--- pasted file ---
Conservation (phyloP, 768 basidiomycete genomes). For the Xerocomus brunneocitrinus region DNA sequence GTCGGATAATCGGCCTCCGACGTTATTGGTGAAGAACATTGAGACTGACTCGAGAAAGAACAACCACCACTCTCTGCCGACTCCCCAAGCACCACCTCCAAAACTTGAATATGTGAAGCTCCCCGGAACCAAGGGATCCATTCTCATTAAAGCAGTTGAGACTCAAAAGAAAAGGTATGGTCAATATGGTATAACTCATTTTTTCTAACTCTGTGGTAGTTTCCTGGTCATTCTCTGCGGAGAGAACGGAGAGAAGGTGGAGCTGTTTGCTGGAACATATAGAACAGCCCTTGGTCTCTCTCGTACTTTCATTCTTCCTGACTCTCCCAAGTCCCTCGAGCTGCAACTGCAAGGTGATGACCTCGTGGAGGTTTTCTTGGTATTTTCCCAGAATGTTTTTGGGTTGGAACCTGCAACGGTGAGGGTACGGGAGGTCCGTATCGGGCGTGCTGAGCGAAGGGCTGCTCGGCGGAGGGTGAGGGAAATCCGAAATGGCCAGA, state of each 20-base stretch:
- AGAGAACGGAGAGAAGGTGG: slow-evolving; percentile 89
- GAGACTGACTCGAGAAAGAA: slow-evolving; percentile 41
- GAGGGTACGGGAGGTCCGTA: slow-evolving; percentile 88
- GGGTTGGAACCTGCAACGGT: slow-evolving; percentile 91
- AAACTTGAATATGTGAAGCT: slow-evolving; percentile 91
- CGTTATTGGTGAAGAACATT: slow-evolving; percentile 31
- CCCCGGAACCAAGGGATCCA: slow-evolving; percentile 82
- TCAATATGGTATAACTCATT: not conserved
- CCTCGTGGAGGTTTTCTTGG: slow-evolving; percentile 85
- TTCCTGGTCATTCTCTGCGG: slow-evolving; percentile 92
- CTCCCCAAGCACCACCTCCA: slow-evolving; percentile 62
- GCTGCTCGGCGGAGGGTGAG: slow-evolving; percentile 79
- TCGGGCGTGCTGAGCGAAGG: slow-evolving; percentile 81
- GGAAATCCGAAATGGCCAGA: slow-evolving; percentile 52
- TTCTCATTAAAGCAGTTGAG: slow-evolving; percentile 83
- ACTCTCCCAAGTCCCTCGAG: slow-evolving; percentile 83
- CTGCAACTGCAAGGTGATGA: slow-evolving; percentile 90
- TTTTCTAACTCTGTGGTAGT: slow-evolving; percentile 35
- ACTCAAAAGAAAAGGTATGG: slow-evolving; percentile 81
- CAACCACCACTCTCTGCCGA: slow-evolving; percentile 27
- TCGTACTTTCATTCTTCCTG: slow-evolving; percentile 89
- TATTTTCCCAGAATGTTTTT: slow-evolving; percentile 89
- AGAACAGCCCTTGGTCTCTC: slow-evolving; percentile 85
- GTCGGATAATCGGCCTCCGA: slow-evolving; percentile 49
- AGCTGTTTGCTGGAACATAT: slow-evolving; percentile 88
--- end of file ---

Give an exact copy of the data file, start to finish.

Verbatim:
Conservation (phyloP, 768 basidiomycete genomes). For the Xerocomus brunneocitrinus region DNA sequence GTCGGATAATCGGCCTCCGACGTTATTGGTGAAGAACATTGAGACTGACTCGAGAAAGAACAACCACCACTCTCTGCCGACTCCCCAAGCACCACCTCCAAAACTTGAATATGTGAAGCTCCCCGGAACCAAGGGATCCATTCTCATTAAAGCAGTTGAGACTCAAAAGAAAAGGTATGGTCAATATGGTATAACTCATTTTTTCTAACTCTGTGGTAGTTTCCTGGTCATTCTCTGCGGAGAGAACGGAGAGAAGGTGGAGCTGTTTGCTGGAACATATAGAACAGCCCTTGGTCTCTCTCGTACTTTCATTCTTCCTGACTCTCCCAAGTCCCTCGAGCTGCAACTGCAAGGTGATGACCTCGTGGAGGTTTTCTTGGTATTTTCCCAGAATGTTTTTGGGTTGGAACCTGCAACGGTGAGGGTACGGGAGGTCCGTATCGGGCGTGCTGAGCGAAGGGCTGCTCGGCGGAGGGTGAGGGAAATCCGAAATGGCCAGA, state of each 20-base stretch:
- AGAGAACGGAGAGAAGGTGG: slow-evolving; percentile 89
- GAGACTGACTCGAGAAAGAA: slow-evolving; percentile 41
- GAGGGTACGGGAGGTCCGTA: slow-evolving; percentile 88
- GGGTTGGAACCTGCAACGGT: slow-evolving; percentile 91
- AAACTTGAATATGTGAAGCT: slow-evolving; percentile 91
- CGTTATTGGTGAAGAACATT: slow-evolving; percentile 31
- CCCCGGAACCAAGGGATCCA: slow-evolving; percentile 82
- TCAATATGGTATAACTCATT: not conserved
- CCTCGTGGAGGTTTTCTTGG: slow-evolving; percentile 85
- TTCCTGGTCATTCTCTGCGG: slow-evolving; percentile 92
- CTCCCCAAGCACCACCTCCA: slow-evolving; percentile 62
- GCTGCTCGGCGGAGGGTGAG: slow-evolving; percentile 79
- TCGGGCGTGCTGAGCGAAGG: slow-evolving; percentile 81
- GGAAATCCGAAATGGCCAGA: slow-evolving; percentile 52
- TTCTCATTAAAGCAGTTGAG: slow-evolving; percentile 83
- ACTCTCCCAAGTCCCTCGAG: slow-evolving; percentile 83
- CTGCAACTGCAAGGTGATGA: slow-evolving; percentile 90
- TTTTCTAACTCTGTGGTAGT: slow-evolving; percentile 35
- ACTCAAAAGAAAAGGTATGG: slow-evolving; percentile 81
- CAACCACCACTCTCTGCCGA: slow-evolving; percentile 27
- TCGTACTTTCATTCTTCCTG: slow-evolving; percentile 89
- TATTTTCCCAGAATGTTTTT: slow-evolving; percentile 89
- AGAACAGCCCTTGGTCTCTC: slow-evolving; percentile 85
- GTCGGATAATCGGCCTCCGA: slow-evolving; percentile 49
- AGCTGTTTGCTGGAACATAT: slow-evolving; percentile 88